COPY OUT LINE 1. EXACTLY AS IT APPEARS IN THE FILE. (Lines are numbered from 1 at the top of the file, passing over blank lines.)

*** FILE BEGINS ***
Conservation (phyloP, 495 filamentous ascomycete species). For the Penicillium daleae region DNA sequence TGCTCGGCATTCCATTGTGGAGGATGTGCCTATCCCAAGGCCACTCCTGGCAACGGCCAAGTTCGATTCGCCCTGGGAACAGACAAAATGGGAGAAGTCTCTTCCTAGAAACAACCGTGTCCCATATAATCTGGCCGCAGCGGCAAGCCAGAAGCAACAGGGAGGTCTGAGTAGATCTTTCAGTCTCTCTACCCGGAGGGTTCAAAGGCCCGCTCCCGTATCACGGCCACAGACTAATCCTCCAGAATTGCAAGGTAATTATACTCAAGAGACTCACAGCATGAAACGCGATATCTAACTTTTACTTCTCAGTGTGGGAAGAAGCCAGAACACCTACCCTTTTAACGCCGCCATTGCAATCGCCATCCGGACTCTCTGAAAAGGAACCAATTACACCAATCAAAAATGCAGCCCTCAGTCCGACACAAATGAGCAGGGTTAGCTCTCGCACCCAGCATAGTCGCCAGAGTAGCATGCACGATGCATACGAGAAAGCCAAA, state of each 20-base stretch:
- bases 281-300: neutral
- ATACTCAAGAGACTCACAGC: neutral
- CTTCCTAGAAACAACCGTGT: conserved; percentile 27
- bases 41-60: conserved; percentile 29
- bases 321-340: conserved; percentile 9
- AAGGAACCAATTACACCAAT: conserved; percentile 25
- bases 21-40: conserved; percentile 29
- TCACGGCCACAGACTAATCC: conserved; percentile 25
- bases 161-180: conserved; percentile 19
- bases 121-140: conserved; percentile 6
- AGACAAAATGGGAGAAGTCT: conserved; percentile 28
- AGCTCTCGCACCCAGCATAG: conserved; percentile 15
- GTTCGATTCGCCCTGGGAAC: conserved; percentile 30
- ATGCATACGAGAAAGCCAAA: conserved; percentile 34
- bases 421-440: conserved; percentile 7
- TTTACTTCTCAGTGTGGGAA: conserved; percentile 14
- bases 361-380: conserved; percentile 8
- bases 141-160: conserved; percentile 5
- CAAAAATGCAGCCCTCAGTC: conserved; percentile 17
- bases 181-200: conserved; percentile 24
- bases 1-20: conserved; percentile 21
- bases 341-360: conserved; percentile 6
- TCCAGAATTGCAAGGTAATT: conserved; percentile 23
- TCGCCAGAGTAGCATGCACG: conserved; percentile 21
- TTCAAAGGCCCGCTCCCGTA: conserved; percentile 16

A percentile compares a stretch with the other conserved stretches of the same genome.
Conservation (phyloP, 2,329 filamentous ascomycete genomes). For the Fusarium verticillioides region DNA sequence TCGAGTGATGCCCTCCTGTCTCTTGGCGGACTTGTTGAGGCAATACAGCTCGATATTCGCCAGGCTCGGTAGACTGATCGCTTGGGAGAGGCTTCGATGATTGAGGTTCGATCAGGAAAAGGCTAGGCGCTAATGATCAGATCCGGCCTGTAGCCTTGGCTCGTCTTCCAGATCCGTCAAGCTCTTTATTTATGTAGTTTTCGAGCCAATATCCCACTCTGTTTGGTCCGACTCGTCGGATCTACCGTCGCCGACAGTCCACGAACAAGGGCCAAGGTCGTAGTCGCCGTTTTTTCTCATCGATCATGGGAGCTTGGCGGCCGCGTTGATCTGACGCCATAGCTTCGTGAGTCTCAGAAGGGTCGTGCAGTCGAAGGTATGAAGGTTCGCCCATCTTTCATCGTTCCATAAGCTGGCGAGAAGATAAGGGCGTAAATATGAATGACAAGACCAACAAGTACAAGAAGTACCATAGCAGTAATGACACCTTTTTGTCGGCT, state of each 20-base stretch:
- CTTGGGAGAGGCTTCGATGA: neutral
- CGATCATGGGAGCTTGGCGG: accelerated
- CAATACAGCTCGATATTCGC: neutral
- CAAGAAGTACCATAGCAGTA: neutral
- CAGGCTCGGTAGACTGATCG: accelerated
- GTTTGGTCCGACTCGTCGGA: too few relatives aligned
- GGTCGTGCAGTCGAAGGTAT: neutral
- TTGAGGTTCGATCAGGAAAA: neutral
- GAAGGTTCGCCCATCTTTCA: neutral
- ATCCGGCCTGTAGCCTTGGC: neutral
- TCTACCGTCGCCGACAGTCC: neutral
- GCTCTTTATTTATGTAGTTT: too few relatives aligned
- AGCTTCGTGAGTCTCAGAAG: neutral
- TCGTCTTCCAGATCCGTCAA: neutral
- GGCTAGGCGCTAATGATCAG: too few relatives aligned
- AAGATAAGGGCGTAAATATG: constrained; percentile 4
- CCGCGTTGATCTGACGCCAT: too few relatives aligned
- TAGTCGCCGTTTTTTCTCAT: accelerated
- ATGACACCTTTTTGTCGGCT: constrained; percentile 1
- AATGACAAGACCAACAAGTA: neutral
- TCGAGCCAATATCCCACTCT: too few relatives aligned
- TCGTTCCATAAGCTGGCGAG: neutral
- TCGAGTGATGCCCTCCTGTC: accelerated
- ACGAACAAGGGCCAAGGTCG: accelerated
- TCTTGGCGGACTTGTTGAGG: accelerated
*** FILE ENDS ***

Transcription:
Conservation (phyloP, 495 filamentous ascomycete species). For the Penicillium daleae region DNA sequence TGCTCGGCATTCCATTGTGGAGGATGTGCCTATCCCAAGGCCACTCCTGGCAACGGCCAAGTTCGATTCGCCCTGGGAACAGACAAAATGGGAGAAGTCTCTTCCTAGAAACAACCGTGTCCCATATAATCTGGCCGCAGCGGCAAGCCAGAAGCAACAGGGAGGTCTGAGTAGATCTTTCAGTCTCTCTACCCGGAGGGTTCAAAGGCCCGCTCCCGTATCACGGCCACAGACTAATCCTCCAGAATTGCAAGGTAATTATACTCAAGAGACTCACAGCATGAAACGCGATATCTAACTTTTACTTCTCAGTGTGGGAAGAAGCCAGAACACCTACCCTTTTAACGCCGCCATTGCAATCGCCATCCGGACTCTCTGAAAAGGAACCAATTACACCAATCAAAAATGCAGCCCTCAGTCCGACACAAATGAGCAGGGTTAGCTCTCGCACCCAGCATAGTCGCCAGAGTAGCATGCACGATGCATACGAGAAAGCCAAA, state of each 20-base stretch: